In the context of cybersecurity, declassification can refer to two main things:
- Declassification of cybersecurity threat information. Certain information, like potential threats, vulnerabilities, and safety measures, might be classified. It is particularly applicable to organizations working in sensitive industries or national security. Declassification means this information is no longer deemed sensitive and can be widely shared. This can contribute to collective cybersecurity knowledge and help organizations defend themselves. Still, careful checks are needed to ensure that no sensitive information is accidentally shared.
- Declassification of data in systems. Information is often categorized by how sensitive it is, like public, confidential, secret, or top-secret. Declassification involves downgrading the sensitivity level of certain data. This can change how the data is handled, stored, or transmitted. Declassification occurs when the information no longer requires the same level of protection.
Declassification is a process designed to ensure that information no longer deemed sensitive can be made public without jeopardizing national security, privacy, or other crucial interests. While the exact steps might vary, a typical declassification process might look like this:
- Review for declassification. This is the first step in the declassification process. A trained review official thoroughly reviews the document or material. The goal is to determine if the data is still sensitive and if its release would pose any risk to national security, privacy, or other interests.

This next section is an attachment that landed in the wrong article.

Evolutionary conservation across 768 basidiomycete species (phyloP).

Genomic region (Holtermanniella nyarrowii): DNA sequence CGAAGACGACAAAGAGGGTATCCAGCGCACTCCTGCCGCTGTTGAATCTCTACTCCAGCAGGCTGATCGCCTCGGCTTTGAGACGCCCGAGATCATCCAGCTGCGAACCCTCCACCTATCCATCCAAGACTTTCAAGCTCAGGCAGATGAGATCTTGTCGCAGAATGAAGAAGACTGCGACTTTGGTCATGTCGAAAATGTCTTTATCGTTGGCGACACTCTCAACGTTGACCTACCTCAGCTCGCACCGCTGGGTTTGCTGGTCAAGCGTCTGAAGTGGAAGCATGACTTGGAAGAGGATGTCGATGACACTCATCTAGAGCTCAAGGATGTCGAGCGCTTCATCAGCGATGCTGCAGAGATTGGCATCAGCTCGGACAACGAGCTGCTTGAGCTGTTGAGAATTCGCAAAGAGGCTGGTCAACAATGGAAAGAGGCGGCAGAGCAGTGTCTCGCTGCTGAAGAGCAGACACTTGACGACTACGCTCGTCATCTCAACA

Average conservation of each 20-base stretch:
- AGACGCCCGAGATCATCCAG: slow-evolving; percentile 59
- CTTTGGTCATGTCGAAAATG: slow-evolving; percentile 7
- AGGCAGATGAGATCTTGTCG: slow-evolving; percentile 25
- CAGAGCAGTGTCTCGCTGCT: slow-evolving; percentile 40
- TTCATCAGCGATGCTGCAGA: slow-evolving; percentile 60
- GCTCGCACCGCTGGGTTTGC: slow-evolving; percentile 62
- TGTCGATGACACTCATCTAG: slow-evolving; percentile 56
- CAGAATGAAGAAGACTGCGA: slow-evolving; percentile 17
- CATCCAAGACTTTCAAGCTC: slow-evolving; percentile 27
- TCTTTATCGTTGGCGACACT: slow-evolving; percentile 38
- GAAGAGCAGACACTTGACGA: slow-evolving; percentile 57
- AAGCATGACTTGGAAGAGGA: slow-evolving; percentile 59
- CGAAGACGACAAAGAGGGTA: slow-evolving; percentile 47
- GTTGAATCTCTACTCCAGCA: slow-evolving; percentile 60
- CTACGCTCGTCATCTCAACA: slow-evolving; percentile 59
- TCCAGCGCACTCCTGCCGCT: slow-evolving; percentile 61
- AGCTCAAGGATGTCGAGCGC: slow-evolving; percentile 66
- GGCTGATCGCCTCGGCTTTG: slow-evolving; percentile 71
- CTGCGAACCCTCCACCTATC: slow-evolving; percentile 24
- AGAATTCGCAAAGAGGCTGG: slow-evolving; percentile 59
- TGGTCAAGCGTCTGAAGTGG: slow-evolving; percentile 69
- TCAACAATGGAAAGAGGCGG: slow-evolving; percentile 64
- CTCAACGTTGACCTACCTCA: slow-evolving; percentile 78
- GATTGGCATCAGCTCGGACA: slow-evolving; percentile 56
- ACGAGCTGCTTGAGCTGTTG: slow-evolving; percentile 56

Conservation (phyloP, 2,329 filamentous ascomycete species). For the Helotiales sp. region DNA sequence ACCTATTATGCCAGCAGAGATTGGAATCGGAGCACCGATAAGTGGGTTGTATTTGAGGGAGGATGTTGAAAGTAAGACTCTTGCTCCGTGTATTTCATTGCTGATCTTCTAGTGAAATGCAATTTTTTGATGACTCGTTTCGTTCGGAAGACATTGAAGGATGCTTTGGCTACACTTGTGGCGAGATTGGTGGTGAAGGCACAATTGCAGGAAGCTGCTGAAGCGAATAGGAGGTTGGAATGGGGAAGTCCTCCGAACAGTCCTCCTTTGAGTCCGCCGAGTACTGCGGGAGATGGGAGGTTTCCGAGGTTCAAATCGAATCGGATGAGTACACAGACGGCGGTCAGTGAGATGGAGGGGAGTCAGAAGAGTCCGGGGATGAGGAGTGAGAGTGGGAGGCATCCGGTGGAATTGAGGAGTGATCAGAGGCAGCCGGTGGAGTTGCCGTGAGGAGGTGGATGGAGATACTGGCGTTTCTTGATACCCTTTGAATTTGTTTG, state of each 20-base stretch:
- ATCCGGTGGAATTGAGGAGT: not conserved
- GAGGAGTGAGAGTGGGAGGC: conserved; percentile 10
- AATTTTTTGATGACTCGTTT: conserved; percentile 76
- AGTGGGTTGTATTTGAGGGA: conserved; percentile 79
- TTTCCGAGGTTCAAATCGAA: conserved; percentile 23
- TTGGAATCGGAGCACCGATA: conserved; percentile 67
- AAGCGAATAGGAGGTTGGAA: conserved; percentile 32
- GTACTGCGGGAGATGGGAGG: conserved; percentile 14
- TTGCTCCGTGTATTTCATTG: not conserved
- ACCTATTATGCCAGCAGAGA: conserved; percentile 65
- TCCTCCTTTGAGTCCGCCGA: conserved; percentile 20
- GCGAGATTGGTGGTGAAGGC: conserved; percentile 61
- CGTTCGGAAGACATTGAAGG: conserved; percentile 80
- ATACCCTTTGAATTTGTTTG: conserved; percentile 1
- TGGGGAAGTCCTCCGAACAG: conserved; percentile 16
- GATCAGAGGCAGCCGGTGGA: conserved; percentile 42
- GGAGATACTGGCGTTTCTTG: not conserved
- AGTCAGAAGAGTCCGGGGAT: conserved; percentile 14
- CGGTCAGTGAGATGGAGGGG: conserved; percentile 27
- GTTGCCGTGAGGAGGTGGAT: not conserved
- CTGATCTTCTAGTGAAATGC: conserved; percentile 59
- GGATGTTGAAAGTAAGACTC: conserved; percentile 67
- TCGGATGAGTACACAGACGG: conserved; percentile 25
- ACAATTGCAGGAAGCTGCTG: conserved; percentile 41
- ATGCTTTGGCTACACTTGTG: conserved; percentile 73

- Declassification decision. The review results guide the decision whether to declassify the information. This decision is made by an authorized official who has the power to classify or declassify information. In some cases, automatic declassification rules apply after a certain period unless specific exemptions apply.
- Declassification action. If a decision is made to declassify the information, the actual declassification takes place. This may involve removing classification markings or labels or moving the data to a system accessible to wider audiences.
- Public release. Once the information is declassified, it is often made available to the public. This can occur through a formal release process or by including the declassified information in public databases or archives.
- Record keeping. As a part of good governance, organizations keep records of what information has been declassified, when, and by whom. This is important for transparency and accountability and also aids in managing information over time.